Stumbling upon the brain’s “resting” network Dr. Marcus Raichle, a neurologist at the Washington University School of Medicine in St. Louis, Mo, served up the game-changing idea of the default network in 2001 in a study he published in Proceedings of the National Academy of Sciences. By scanning the brains of control subjects who were awake but had no task to do, he noticed areas of the brain that crackled with activity, which he dubbed the default network. His critics rushed to point out that his taskless subjects could be thinking about anything during the scan but, to Raichle, it was exciting just to discover that there was an area of the brain that waxed as the external network’s waned.
Experiments in the laboratory of  Rafael Malach, a neurobiologist at the Weizmann Institute of Science in Israel, first raised the suspicion that the default network did more than oppose the external network, that it might control self-related thoughts. Malach’s team made the surprising discovery that people’s brains responded in identical ways to certain dramatic scenes in films such as “The Good, the Bad, and the Ugly” and movies by Alfred Hitchcock. But, during other parts of the movies, each viewer had his or her own pattern of brain activity. Malach believes that, during less intense scenes, with less gunshots and bloodshed, people began comparing the action to their own personal experiences, letting their thoughts turn inward. Their brain activity spiked upward in the areas known then as the default network. Now, five years after this “ neurocinematics” study, which was published in Science in 2004, Malach says that, “We are [still] very much in the dark about this system.”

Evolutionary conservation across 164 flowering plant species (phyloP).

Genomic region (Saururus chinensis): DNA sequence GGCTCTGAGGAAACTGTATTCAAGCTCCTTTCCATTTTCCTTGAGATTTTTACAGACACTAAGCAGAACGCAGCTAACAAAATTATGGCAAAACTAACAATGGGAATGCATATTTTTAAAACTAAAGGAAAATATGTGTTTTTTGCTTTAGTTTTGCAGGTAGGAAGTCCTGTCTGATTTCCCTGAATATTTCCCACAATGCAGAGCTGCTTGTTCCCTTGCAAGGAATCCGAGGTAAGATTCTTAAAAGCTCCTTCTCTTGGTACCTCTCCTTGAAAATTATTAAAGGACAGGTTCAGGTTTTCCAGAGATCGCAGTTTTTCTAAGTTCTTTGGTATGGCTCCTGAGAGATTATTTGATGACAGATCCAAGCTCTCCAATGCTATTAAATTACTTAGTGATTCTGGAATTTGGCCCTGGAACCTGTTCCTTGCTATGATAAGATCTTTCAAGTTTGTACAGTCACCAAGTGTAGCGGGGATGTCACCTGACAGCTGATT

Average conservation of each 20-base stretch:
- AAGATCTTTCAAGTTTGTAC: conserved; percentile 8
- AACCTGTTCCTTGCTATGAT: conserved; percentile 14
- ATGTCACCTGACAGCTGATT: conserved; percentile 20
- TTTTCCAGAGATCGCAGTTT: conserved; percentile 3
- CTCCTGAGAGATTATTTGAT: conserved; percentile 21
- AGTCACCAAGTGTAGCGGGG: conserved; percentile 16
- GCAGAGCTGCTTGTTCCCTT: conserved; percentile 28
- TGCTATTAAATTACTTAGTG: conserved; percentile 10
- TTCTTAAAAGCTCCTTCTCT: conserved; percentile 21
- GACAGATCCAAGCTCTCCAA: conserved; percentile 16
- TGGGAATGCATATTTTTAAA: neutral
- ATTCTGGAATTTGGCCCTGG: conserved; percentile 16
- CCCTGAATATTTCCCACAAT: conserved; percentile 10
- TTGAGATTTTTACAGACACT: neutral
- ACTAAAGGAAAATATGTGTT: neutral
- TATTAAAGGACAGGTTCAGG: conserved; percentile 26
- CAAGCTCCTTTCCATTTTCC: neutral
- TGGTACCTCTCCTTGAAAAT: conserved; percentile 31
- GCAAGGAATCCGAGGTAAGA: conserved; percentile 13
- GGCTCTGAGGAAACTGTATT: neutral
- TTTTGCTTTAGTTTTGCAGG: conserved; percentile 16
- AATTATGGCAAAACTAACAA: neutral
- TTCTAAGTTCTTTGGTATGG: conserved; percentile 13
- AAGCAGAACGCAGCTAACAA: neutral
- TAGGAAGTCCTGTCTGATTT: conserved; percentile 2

FMRI-based experiments usually monitor the brain activity of subjects as they respond to stimuli, whereas the default network tends to activate in the absence of external stimuli. This means that fMRI is an unlikely tool for studying the default network. There are no tests to study the wide range of internal thoughts that could come from this network, such as reflections on the past (do I like the shirt I just bought?), or the future (where will I wear that shirt?) or anticipating other people’s opinions (will my friend think that shirt looks good?). These thoughts often pop into our heads seemingly out of nowhere.
Good luck studying spontaneous thought, says Malach. Still, he commends this approach for illuminating the network, saying that the Western-style studies using fMRI scanning “fit like a glove on Eastern meditation.”
Eastern practices meet Western studies
To learn about the default network and its interplay with the external, Josipovic and Heeger are beginning to piece together a slew of images collected from scanning the brains of Buddhist monks as well as secular meditators from around the Tri-State area. The pair is planning to extend their study to Christian monks, nuns and Jewish contemplatives.
One of the practitioners of nondualism, or “oneness” meditation, in the study is 31-year-old Karma Drodhul. He became a Lama, or leader of Tibetan Buddhist, through spending about seven years in meditation retreats. The brain scans do not prevent Lama Drodhul from entering a state of oneness. “In Buddhism, we are used to meditating through distractions,” he says after a recent fMRI session. “It was fun.”
For each scan session, participants lie with their heads in the  fMRI machine, which emits a magnetic field about twice as strong as a hospital MRI. As blood flows to active areas of the brain, it carries oxygen that changes the magnetism of that area. A computer attached to the machine captures a picture of the brain, based on differences in magnetism, about every two seconds. After scanning a participant’s brain, Josipovic typically ends up with hundreds of images. Some of the images reflect the brain activity as subjects see flashing photos of a face or houses or a landscape on a projector screen viewed on a mirror in front of their faces. Each of these types of objects is associated with activation of a different, precise area of the brain, so the resulting images serve as a point of reference for the rest of the images.